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Postcard From The Adirondacks: A Paddle And A Climb In The Wilds Of N.Y.

DAVID GREENE, HOST:

OK, let's take a break from the news, at least a brief one, to get in touch with nature. Brian Mann of North Country Public Radio has been canoeing and climbing through the Adirondacks in upstate New York.

BRIAN MANN, BYLINE: We set out on a shimmering morning, paddling our canoe across Lake Lila past big stands of white pine and birch, piles of gray-blue rock.

NICK MANN: Well, we've had wind, but otherwise easygoing - beautiful clear skies, blue.

B. MANN: That's my son Nick who's home from college. It's so hot, he's stripped to his swim trunks, his hair bleached by sun. This is a trip we've always wanted to make, paddling this wild lake to the base of Frederica Mountain, then climbing to the high bluffs. The views are supposed to be epic. After beaching the canoe, we bushwhacked through steamy, buggy woods. In one clearing, we passed through a cloud of dragonflies - thousands of them. It's like a rain shower, only the bright droplets whiz past in every direction. The trail leads up and up, finally opening to a stage of rock, a kind of balcony...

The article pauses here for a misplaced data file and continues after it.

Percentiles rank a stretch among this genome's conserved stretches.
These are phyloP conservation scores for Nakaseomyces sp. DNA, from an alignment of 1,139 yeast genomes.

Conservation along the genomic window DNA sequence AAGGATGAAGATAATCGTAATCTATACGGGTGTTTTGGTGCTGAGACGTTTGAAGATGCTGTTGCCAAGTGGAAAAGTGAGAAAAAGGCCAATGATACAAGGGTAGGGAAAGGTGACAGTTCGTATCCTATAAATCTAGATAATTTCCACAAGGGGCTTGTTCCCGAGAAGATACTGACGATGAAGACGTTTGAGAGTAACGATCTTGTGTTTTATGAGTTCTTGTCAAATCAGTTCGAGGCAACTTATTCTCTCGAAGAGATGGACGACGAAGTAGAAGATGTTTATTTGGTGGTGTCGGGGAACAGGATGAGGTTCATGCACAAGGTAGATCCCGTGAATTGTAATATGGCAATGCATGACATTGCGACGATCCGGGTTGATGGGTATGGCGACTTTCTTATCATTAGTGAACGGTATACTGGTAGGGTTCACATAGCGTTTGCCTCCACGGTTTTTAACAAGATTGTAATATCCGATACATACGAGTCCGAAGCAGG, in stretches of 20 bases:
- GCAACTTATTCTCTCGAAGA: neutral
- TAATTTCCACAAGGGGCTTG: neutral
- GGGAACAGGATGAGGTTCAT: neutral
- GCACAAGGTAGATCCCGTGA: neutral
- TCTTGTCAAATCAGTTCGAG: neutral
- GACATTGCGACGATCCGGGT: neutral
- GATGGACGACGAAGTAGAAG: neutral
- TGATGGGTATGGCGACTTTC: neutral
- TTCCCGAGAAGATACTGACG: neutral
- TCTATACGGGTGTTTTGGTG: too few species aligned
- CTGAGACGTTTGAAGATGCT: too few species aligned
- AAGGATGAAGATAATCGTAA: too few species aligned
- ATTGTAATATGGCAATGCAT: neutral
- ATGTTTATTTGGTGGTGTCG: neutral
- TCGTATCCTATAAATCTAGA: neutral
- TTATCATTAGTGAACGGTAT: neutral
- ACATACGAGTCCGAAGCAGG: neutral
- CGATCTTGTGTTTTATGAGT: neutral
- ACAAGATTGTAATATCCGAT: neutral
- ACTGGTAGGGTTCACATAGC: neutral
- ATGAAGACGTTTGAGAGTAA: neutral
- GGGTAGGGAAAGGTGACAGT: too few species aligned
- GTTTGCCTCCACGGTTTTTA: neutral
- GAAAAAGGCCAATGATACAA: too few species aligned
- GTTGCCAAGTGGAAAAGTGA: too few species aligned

N. MANN: The expanse of Lake Lila sort of spreading out, hills and beautiful sand beaches.

B. MANN: Yeah, it's really big, big, big country, not a human footprint in sight.

It's hard to believe this is New York. After eating lunch, we trek back down and turn our canoe to one of those sand beaches. The water is still cold as snow. And after a hot day of paddling and climbing, it's time to swim.

N. MANN: Oh, yeah.

B. MANN: Nick goes in first. Then it's my turn.

Swimming with my boy in a mountain lake - there's no better summer trip than that. For NPR News, I'm Brian Mann in New York's Adirondack Mountains. Transcript provided by NPR, Copyright NPR.

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